, conrad, johnson of south dakota, brown of ohio, cardin, whitehouse, kerry, akaka, and harkin. mr. reid: i ask unanimous consent that the mandatory quorum under rule 22 be waived. the presiding officer: without objection. mr. reid: madam president, this is the -- i have spoken before, madam president, abouts the importance of the f.d.a. bill, something we have to get done. literally, people's lives dpep depend on it. it addresses so many things with the f.d.a. to make it a better position. we have to get this done. as i've said before, if my republican colleagues don't like the bill, offer an amendment, offer an amendment to take that out, put something in, if you don't like it. but i would hope that we don't have to go through voting on cloture on monday night. we should be legislating this coming monday. so i am stunged that once again our motion to proceed when there's been an agreement that we would proceed to this with relevant amendments, which everybody says that that's what they want to do -- it's not germane amendments, which is very narrow;s it relevant amendments. it gives peopl
. to make a shield comes to give me a large piece of cardboard from a grocery box, we put brown butcher's paper on it. i said that a warrior, he would never have a shield with vegetables on it. my mother found some black material when she found. i wore brown shorts and a belt. my mother was at a loss for how to make a sword. we finally cut strips of the cardboard come up with them together, and wrap them in black plastic from a garbage bag. it looks terrible. my father was happy to be free of blame for the errors i found in wardrobe and armaments. when i arrived at school, i was immediately ashamed. some of the children came to class and elaborate armor that looked like after it replicas of roman uniforms. his parents -- their parents spent weeks making their costumes. the entire buried in range command we looked like a horrid. papier-mÂchÉ heads and brown cloth bodies from each one over to men. we pulled a the chariot around the room with the girl who was the is the queen standing in it. my part consisted nothing more than following queen go to see around. aligning against the romans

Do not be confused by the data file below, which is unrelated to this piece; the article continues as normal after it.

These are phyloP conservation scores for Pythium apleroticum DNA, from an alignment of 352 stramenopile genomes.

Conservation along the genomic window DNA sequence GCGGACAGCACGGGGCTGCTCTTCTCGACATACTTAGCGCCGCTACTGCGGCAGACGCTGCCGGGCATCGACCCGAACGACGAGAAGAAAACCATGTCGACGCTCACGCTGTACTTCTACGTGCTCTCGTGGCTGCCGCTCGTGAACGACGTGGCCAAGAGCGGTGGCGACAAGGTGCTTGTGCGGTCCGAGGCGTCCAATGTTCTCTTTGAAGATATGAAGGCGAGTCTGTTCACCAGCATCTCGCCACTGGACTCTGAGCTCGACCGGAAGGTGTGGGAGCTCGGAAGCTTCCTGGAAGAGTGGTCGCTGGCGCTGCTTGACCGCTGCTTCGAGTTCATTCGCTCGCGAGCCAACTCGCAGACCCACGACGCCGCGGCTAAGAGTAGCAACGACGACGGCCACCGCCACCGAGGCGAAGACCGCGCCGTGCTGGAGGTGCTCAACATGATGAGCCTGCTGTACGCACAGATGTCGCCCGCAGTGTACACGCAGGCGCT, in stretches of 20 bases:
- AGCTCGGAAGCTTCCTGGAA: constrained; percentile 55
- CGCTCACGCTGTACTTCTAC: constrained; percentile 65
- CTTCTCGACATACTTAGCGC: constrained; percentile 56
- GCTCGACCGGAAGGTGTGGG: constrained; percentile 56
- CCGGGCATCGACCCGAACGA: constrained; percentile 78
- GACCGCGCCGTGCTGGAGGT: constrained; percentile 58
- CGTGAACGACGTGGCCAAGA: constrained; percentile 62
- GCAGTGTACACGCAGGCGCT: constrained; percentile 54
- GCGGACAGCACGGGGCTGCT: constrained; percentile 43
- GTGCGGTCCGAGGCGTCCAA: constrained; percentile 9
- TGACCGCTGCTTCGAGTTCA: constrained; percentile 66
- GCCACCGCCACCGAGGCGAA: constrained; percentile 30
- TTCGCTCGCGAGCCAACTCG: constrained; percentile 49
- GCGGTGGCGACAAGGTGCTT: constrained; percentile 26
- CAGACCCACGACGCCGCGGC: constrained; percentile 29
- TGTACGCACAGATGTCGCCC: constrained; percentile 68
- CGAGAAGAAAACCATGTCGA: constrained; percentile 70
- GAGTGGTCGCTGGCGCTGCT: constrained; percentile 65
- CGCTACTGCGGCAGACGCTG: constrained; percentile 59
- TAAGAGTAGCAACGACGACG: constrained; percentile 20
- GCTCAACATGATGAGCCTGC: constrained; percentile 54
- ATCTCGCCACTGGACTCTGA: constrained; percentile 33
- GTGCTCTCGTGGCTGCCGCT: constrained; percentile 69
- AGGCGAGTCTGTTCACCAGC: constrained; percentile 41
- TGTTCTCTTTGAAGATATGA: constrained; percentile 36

before we wrap up? yes, sir. >> [inaudible] after the defeat in 1924, and it was brown versus board of education in 1954. >> you have a great historical knowledge. that's something about davis in the bang. i -- in the back. i picked the ones with the contemporary politics, and before i get to davis, people say why don't you have wilke in there was he was an important losing candidate as well and he's credited with making sure the united states was prepared for world war ii because republicans did not wants the land lease agent to go through. he was asked to go to britain and come back and tell the american people as to why it's important to gave aide and comfort, and the congress was about ready to end the draft, and the draft extension passed by two votes. that was due to wilke. he change the history, but not politics. i did do essays on everybody in the een. there's short sketches, a thousand words a piece, on everybody nominated and who lost. i go into davis' career. he probably is america's greatest lawyer. that's what his mo is. he's argued more cases before the u.s. supreme co
brown. the duke where excellent talk. they used to the tension between the accountability function the institutions serves led gao and inspector general they miss constrained the presidency but yet the paradox they legitimate eight what the presidency is doing but increases public support for the policy is. accountability function and the jiddah rating function if they image innovate in which the supreme court approved the policy of entering japanese-american then for the public support for the sun just policies. >> that is a good question. a paradox those institutions are also empowered it. those that are scrutinized by the adversarial institution the executive pass to account an actor can decide to approve or not approve the executive action. look into the future to say that is a mistake. to have the full gloating gauge meant with very few exceptions did not bless with the executive was doing but in some cases sharply pushed back like military commission. of the times there was the power of it. for those anime combat in san gitmo. we may regret that but looking for the legitimacy